[Source: Internet anonymous post]


The Sunday Times  3rd of April 1994
UK Newspaper

by Richard Palmer

Police are investigating complaints that private investigators 
employed by the Church of Scientology, the cult created by L. 
Ron Hubbard, have intimidated witnesses and plaintiffs in 
forthcoming court cases.

The cult, which claims to have 300,000 members in Britain and 8m 
worldwide, has attempted to undermine its critics after coming under 
severe financial pressure in this country. It is anxious to protect 
its funds which are set to be drained further by a series of expensive 
civil actions brought by former members.

Some of them are seeking damages or the return of thousands of pounds 
from the cult, which uses controversial techniques to recruit people.

The cult's response has been to target those taking legal action 
and others who are helping them, accusing them of conducting a 
vendetta against their religion. Last week police in East Grinstead, 
West Sussex, set a file to the Crown Prosecution Service after 
incidents during six days of demonstrations by scientologists 
outside the house of one witness, Jon Atack.

Atack, a former scientologist, has devoted the last 10 years to 
helping victims of the cult, which was branded corrupt, sinister, 
dangerous and immoral by a British judge in 1984. At present he is 
acting as an expert witness in 80 cases, including libel actions and 
criminal conspiracy cases.

Atack, who claims that at least 80 scientologists have committed 
suicide, knows more about the cult than most people, but he was not 
prepared for the ferocity of the onslaught of the past few weeks.

In an attempt to discredit him, scientology representatives distributed 
defamatory leaflets to his neighbours, accused him of being a drug 
dealer and told members of his family that he was going to prison.

He has also learned that someone has obtained confidential details of 
his bank statements. "I am frankly in fear of my life and I am 
frightened for my children," he said. "This has ruined my health and 
left me with very little money for 10 years now, but I am determined 
I will fight them to the death."

He is not the only victim. Sussex police are investigating complaints 
from Beverley Ryall, a solicitor in Chichester representing several 
former scientologists who are trying to retrieve subscriptions. 
She was woken at home at 12.15am two weeks ago by two unidentified 
officials from the cult's Bournemouth organisation who falsely accused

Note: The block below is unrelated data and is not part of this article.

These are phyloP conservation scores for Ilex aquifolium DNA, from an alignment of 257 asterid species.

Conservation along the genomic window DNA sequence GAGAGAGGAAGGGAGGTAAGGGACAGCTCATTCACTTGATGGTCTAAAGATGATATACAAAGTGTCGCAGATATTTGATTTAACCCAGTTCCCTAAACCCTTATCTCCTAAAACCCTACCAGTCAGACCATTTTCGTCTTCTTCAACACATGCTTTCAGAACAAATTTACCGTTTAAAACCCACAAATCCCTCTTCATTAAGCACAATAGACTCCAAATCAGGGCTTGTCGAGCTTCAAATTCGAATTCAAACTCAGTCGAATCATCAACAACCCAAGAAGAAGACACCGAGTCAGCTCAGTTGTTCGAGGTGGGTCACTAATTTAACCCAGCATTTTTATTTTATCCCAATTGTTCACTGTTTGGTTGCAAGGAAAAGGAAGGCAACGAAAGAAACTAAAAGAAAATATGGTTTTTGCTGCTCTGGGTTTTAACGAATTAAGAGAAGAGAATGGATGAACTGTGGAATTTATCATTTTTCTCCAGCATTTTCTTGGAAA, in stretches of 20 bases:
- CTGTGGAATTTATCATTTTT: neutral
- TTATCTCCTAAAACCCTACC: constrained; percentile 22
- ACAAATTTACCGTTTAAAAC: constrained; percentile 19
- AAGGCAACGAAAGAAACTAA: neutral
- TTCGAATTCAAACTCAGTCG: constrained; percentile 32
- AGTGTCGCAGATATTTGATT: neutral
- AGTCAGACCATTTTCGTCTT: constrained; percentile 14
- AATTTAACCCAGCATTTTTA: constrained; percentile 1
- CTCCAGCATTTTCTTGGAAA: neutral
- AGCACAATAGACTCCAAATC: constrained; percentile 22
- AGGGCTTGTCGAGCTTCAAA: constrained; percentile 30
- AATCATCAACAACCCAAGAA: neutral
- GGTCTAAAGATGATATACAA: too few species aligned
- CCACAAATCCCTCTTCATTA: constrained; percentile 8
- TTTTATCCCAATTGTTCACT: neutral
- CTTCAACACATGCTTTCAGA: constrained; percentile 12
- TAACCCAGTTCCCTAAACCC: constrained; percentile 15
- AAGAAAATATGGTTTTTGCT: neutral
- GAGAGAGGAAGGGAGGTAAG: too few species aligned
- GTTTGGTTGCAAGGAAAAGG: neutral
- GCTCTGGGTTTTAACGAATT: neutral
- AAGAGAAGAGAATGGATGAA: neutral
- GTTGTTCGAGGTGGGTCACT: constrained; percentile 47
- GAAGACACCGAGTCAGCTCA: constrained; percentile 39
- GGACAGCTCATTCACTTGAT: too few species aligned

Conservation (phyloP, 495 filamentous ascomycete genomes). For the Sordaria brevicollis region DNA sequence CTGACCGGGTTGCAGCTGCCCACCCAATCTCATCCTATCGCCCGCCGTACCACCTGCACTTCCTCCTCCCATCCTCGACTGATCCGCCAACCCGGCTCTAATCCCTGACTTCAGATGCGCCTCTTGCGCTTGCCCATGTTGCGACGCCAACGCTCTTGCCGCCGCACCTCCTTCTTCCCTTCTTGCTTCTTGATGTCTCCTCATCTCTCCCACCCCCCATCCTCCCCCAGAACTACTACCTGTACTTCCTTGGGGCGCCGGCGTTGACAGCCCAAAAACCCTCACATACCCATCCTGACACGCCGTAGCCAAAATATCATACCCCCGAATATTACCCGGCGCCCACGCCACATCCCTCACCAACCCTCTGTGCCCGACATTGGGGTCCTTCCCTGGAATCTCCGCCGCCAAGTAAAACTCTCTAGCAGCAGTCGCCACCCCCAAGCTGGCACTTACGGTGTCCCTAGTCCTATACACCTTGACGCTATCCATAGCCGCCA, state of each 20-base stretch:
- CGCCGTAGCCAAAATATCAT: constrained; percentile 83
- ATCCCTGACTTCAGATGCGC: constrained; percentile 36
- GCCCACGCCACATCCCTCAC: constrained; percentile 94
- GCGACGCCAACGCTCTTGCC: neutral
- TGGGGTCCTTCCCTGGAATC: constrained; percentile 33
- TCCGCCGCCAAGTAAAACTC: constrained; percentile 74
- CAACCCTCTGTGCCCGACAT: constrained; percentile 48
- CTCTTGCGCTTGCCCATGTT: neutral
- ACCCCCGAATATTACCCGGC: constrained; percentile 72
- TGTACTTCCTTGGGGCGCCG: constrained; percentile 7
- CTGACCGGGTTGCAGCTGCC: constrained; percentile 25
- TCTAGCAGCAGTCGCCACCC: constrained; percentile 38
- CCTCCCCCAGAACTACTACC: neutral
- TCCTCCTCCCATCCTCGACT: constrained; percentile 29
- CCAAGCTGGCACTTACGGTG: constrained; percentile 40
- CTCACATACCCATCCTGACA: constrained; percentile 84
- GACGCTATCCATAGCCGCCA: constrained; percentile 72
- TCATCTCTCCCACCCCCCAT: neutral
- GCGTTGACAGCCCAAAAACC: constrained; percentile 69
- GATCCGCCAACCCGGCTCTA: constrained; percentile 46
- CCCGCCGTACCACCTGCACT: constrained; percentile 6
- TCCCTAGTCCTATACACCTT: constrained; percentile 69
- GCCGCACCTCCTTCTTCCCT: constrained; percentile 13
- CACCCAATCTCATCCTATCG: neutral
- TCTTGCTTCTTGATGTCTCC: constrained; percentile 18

her of possessing stolen documents. "These are intimidation tactics. 
They just want to make me feel bad about criticising them and 
representing former members," she said.

Gary Fry, 26, from Blandford, Dorset, was also visited. He left 
scientology two years ago and has helped others wanting to leave the 
cult's Bournemouth mission since he won back the #22,000 [British 
pounds] he paid out in fees over a two month period. Martin Francis, 
from Bristol, who left only a few weeks ago, was also harassed.

Much of the harrassment has been carried out by Eugene Ingram, an 
American private detective flown in from Los Angeles by the cult's 
head office in the United States, to target Atack and others involved 
in legal actions against the cult. Ingram, according to statements 
given under oath by a key Witness in an American court case, has 
boasted of "turning" a Los Angeles judge by setting him up with a 
prostitute and videotaping them having sex. Gary Scarff, a former 
member of the cult's paramilitary Office of Special Affairs, has 
testified that Ingram was also involved in a conspiracy to murder 
an opponent of scientology. The allegations are the subject of 
American police inquiries.

In 1987, Ingram was involved in a campaign to try to discredit and 
prevent publication of an unflattering biography of Hubbard, a 
science fiction writer, by Russell Miller, a Sunday Times journalist. 
Miller was harrassed for months and an attempt was made to frame him 
for murder.

Last week Ingram said he was investigating Atack as part of a criminal 
inquiry. One interviewee was even led to believe that Ingram was an FBI 
agent. "I am astonished that the police cannot protect a British subject 
from such an undesirable alien," said Atack.

When he was finally traced to a hotel in East Grinstead, Ingram was 
characteristically hostile: he even complained about being telephoned 
at his hotel. "I have never done anything illegal," he said, "I don't 
intimidate. I cannot discuss the nature of my business in this country, 
which is confidential to the client."

The complaints about the behaviour of scientology representatives have 
followed a series of financial and legal setbacks for the cult. In the 
last few weeks, it has been forced to pull out of two high-profile court 
cases and lost a third in the United States, where a court ordered it to 
pay $2.5m damages to a former member who complained of false 
and alleged that scientology had ruined his business and his mental 

However, Sheila Chaleff, the cult's spokeswoman, insisted it was the 
scientologists who were being harassed: "Enough is enough. They just 
want the freedom to be able to practise their religion in peace," 
she said.


*NOTE: The claims of 8 million "Scientologists" are greatly exaggerated, 
       but after 40 years of operation, it is well likely that worldwide
       mailing lists amount to this number.  Anyone who buys a book or
       service gets a 6 month free membership, so this is likely the
       figure quoted.

       My liberal estimate is 100,000 actually working in Orgs and
       missions, with around 400,000 others who may align themselves
       to the cult by continuing services OCCASIONALLY.

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